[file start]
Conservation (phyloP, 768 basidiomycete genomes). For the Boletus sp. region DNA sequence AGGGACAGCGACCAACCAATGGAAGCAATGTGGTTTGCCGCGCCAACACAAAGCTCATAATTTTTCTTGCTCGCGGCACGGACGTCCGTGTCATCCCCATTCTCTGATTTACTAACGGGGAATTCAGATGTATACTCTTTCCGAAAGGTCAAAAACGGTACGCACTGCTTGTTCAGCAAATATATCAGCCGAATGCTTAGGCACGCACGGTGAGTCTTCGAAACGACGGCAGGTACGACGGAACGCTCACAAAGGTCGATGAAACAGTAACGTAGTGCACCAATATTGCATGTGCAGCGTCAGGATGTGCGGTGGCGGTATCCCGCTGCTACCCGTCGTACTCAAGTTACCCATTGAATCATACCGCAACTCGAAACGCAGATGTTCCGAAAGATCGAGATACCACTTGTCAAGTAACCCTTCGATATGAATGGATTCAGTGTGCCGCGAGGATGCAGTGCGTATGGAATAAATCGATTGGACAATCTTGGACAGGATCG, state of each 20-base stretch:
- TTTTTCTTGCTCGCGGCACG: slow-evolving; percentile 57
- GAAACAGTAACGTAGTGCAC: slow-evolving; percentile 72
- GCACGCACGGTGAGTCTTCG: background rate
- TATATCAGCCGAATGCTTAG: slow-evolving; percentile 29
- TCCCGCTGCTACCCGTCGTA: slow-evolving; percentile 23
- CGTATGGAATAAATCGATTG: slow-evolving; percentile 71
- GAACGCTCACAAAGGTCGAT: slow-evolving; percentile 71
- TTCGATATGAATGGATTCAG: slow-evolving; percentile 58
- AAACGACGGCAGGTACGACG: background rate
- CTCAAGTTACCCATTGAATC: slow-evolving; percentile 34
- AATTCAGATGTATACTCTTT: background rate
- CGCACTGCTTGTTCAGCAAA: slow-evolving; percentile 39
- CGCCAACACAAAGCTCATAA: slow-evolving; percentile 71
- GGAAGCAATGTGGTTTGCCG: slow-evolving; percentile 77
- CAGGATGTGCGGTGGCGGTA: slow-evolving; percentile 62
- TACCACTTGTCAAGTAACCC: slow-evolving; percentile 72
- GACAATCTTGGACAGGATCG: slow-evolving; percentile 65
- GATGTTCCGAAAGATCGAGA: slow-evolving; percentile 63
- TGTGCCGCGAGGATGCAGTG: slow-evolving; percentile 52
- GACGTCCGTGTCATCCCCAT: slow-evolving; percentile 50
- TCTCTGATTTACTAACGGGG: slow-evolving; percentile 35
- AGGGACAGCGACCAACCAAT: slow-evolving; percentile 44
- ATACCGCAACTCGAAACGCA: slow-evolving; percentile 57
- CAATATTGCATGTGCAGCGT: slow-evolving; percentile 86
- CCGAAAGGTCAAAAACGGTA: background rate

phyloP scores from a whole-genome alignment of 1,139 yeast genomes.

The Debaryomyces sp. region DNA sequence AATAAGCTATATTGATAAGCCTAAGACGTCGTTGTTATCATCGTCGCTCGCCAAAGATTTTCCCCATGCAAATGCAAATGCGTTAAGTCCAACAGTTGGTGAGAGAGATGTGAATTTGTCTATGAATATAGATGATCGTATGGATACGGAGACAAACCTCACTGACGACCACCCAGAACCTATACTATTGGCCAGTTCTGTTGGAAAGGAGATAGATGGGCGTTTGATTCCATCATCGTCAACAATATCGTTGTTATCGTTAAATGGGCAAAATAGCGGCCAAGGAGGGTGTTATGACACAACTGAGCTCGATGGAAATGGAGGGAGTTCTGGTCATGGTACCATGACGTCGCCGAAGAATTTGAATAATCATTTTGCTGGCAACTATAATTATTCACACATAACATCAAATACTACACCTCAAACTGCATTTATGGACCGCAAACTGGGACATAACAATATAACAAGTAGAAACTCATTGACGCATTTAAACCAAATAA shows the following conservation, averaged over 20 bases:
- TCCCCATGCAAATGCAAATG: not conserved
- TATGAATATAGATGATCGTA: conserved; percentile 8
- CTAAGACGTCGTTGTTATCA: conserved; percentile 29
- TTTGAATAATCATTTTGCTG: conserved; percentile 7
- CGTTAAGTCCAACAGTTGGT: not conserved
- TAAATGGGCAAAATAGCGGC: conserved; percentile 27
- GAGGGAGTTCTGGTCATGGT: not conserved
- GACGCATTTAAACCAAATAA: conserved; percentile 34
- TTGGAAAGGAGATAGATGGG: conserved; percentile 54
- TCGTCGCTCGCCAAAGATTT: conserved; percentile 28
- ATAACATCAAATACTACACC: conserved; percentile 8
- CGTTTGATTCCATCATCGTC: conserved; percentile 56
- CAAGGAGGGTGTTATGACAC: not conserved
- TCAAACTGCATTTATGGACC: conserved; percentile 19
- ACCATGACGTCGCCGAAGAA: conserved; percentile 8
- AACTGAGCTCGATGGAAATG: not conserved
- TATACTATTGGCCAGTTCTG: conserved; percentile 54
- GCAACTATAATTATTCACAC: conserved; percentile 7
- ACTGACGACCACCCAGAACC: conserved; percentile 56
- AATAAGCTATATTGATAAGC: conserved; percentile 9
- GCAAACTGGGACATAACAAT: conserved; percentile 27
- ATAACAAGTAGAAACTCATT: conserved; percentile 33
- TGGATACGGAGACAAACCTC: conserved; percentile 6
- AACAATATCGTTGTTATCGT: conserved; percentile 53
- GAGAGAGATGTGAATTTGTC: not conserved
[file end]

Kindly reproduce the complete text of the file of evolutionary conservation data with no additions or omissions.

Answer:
Conservation (phyloP, 768 basidiomycete genomes). For the Boletus sp. region DNA sequence AGGGACAGCGACCAACCAATGGAAGCAATGTGGTTTGCCGCGCCAACACAAAGCTCATAATTTTTCTTGCTCGCGGCACGGACGTCCGTGTCATCCCCATTCTCTGATTTACTAACGGGGAATTCAGATGTATACTCTTTCCGAAAGGTCAAAAACGGTACGCACTGCTTGTTCAGCAAATATATCAGCCGAATGCTTAGGCACGCACGGTGAGTCTTCGAAACGACGGCAGGTACGACGGAACGCTCACAAAGGTCGATGAAACAGTAACGTAGTGCACCAATATTGCATGTGCAGCGTCAGGATGTGCGGTGGCGGTATCCCGCTGCTACCCGTCGTACTCAAGTTACCCATTGAATCATACCGCAACTCGAAACGCAGATGTTCCGAAAGATCGAGATACCACTTGTCAAGTAACCCTTCGATATGAATGGATTCAGTGTGCCGCGAGGATGCAGTGCGTATGGAATAAATCGATTGGACAATCTTGGACAGGATCG, state of each 20-base stretch:
- TTTTTCTTGCTCGCGGCACG: slow-evolving; percentile 57
- GAAACAGTAACGTAGTGCAC: slow-evolving; percentile 72
- GCACGCACGGTGAGTCTTCG: background rate
- TATATCAGCCGAATGCTTAG: slow-evolving; percentile 29
- TCCCGCTGCTACCCGTCGTA: slow-evolving; percentile 23
- CGTATGGAATAAATCGATTG: slow-evolving; percentile 71
- GAACGCTCACAAAGGTCGAT: slow-evolving; percentile 71
- TTCGATATGAATGGATTCAG: slow-evolving; percentile 58
- AAACGACGGCAGGTACGACG: background rate
- CTCAAGTTACCCATTGAATC: slow-evolving; percentile 34
- AATTCAGATGTATACTCTTT: background rate
- CGCACTGCTTGTTCAGCAAA: slow-evolving; percentile 39
- CGCCAACACAAAGCTCATAA: slow-evolving; percentile 71
- GGAAGCAATGTGGTTTGCCG: slow-evolving; percentile 77
- CAGGATGTGCGGTGGCGGTA: slow-evolving; percentile 62
- TACCACTTGTCAAGTAACCC: slow-evolving; percentile 72
- GACAATCTTGGACAGGATCG: slow-evolving; percentile 65
- GATGTTCCGAAAGATCGAGA: slow-evolving; percentile 63
- TGTGCCGCGAGGATGCAGTG: slow-evolving; percentile 52
- GACGTCCGTGTCATCCCCAT: slow-evolving; percentile 50
- TCTCTGATTTACTAACGGGG: slow-evolving; percentile 35
- AGGGACAGCGACCAACCAAT: slow-evolving; percentile 44
- ATACCGCAACTCGAAACGCA: slow-evolving; percentile 57
- CAATATTGCATGTGCAGCGT: slow-evolving; percentile 86
- CCGAAAGGTCAAAAACGGTA: background rate

phyloP scores from a whole-genome alignment of 1,139 yeast genomes.

The Debaryomyces sp. region DNA sequence AATAAGCTATATTGATAAGCCTAAGACGTCGTTGTTATCATCGTCGCTCGCCAAAGATTTTCCCCATGCAAATGCAAATGCGTTAAGTCCAACAGTTGGTGAGAGAGATGTGAATTTGTCTATGAATATAGATGATCGTATGGATACGGAGACAAACCTCACTGACGACCACCCAGAACCTATACTATTGGCCAGTTCTGTTGGAAAGGAGATAGATGGGCGTTTGATTCCATCATCGTCAACAATATCGTTGTTATCGTTAAATGGGCAAAATAGCGGCCAAGGAGGGTGTTATGACACAACTGAGCTCGATGGAAATGGAGGGAGTTCTGGTCATGGTACCATGACGTCGCCGAAGAATTTGAATAATCATTTTGCTGGCAACTATAATTATTCACACATAACATCAAATACTACACCTCAAACTGCATTTATGGACCGCAAACTGGGACATAACAATATAACAAGTAGAAACTCATTGACGCATTTAAACCAAATAA shows the following conservation, averaged over 20 bases:
- TCCCCATGCAAATGCAAATG: not conserved
- TATGAATATAGATGATCGTA: conserved; percentile 8
- CTAAGACGTCGTTGTTATCA: conserved; percentile 29
- TTTGAATAATCATTTTGCTG: conserved; percentile 7
- CGTTAAGTCCAACAGTTGGT: not conserved
- TAAATGGGCAAAATAGCGGC: conserved; percentile 27
- GAGGGAGTTCTGGTCATGGT: not conserved
- GACGCATTTAAACCAAATAA: conserved; percentile 34
- TTGGAAAGGAGATAGATGGG: conserved; percentile 54
- TCGTCGCTCGCCAAAGATTT: conserved; percentile 28
- ATAACATCAAATACTACACC: conserved; percentile 8
- CGTTTGATTCCATCATCGTC: conserved; percentile 56
- CAAGGAGGGTGTTATGACAC: not conserved
- TCAAACTGCATTTATGGACC: conserved; percentile 19
- ACCATGACGTCGCCGAAGAA: conserved; percentile 8
- AACTGAGCTCGATGGAAATG: not conserved
- TATACTATTGGCCAGTTCTG: conserved; percentile 54
- GCAACTATAATTATTCACAC: conserved; percentile 7
- ACTGACGACCACCCAGAACC: conserved; percentile 56
- AATAAGCTATATTGATAAGC: conserved; percentile 9
- GCAAACTGGGACATAACAAT: conserved; percentile 27
- ATAACAAGTAGAAACTCATT: conserved; percentile 33
- TGGATACGGAGACAAACCTC: conserved; percentile 6
- AACAATATCGTTGTTATCGT: conserved; percentile 53
- GAGAGAGATGTGAATTTGTC: not conserved